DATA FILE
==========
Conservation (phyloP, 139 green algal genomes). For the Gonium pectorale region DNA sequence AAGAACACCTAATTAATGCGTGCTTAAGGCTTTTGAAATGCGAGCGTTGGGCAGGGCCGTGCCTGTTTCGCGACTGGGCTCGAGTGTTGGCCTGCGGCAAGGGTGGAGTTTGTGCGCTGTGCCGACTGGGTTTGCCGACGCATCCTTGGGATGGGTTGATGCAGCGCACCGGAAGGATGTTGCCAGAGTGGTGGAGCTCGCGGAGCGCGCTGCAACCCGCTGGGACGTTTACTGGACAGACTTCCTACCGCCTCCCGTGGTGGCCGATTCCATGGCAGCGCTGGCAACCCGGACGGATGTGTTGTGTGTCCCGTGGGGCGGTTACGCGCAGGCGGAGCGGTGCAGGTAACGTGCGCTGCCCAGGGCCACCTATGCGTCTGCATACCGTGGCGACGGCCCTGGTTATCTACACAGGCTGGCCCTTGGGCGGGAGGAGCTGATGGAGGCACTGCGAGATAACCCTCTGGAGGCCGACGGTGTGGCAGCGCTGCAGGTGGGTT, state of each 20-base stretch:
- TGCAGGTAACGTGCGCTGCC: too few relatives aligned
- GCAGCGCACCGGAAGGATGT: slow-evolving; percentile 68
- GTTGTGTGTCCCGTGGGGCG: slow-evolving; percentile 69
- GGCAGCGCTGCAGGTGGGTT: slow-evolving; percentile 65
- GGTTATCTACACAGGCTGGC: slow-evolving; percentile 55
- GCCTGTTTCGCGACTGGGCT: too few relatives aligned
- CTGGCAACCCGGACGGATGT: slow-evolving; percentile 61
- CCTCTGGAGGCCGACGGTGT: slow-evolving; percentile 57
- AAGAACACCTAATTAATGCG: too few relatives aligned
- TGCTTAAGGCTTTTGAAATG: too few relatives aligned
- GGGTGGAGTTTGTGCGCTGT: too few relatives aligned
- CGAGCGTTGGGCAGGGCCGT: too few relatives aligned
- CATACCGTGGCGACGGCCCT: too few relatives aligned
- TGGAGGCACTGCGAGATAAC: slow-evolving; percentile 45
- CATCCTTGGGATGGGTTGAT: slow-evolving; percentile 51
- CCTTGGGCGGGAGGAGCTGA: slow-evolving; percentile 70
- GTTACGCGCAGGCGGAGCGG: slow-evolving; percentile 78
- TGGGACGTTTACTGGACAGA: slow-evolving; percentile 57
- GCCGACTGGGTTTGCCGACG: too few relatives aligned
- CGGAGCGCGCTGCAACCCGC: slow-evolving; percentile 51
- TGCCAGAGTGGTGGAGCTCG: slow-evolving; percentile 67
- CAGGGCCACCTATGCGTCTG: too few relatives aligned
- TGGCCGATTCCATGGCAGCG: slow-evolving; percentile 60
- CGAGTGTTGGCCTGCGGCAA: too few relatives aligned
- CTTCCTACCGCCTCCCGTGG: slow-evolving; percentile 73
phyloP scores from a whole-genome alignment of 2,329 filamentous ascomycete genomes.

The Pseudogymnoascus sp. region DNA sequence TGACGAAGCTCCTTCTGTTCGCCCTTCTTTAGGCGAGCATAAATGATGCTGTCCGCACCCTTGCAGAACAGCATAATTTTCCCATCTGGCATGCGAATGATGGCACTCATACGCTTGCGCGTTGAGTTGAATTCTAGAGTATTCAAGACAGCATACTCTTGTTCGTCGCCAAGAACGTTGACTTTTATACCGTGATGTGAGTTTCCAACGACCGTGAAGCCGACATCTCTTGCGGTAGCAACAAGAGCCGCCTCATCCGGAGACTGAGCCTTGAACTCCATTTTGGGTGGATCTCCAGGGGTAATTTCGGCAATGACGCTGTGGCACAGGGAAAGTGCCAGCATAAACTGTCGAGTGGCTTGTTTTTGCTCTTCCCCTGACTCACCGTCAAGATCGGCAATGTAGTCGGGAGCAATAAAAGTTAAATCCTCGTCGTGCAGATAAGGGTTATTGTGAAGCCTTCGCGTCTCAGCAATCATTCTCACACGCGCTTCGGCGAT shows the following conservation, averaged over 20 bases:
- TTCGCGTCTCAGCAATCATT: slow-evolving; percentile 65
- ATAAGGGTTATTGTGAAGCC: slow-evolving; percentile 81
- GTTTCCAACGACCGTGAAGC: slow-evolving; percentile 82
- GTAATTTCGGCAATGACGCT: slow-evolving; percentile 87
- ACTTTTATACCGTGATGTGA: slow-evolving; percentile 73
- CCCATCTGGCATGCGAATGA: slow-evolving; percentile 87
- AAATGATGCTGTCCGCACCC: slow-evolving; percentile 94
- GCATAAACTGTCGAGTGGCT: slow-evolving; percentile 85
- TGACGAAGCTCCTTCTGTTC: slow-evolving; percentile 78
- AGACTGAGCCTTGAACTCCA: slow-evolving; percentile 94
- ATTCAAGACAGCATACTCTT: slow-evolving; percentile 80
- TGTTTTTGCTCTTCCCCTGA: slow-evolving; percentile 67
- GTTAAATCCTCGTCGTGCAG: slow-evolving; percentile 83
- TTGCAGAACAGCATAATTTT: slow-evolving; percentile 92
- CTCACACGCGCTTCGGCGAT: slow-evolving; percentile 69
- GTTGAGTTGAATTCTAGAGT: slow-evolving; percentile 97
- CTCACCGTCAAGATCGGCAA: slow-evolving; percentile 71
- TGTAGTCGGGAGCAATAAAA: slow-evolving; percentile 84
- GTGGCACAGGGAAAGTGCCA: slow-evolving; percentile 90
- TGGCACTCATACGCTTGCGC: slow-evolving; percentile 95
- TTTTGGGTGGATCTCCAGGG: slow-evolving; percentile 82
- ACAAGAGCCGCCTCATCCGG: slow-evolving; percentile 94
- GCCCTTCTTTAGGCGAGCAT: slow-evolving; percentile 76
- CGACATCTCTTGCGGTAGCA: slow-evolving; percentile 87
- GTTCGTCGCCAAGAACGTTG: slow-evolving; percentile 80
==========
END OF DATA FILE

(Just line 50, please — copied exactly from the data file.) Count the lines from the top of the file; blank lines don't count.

- ACAAGAGCCGCCTCATCCGG: slow-evolving; percentile 94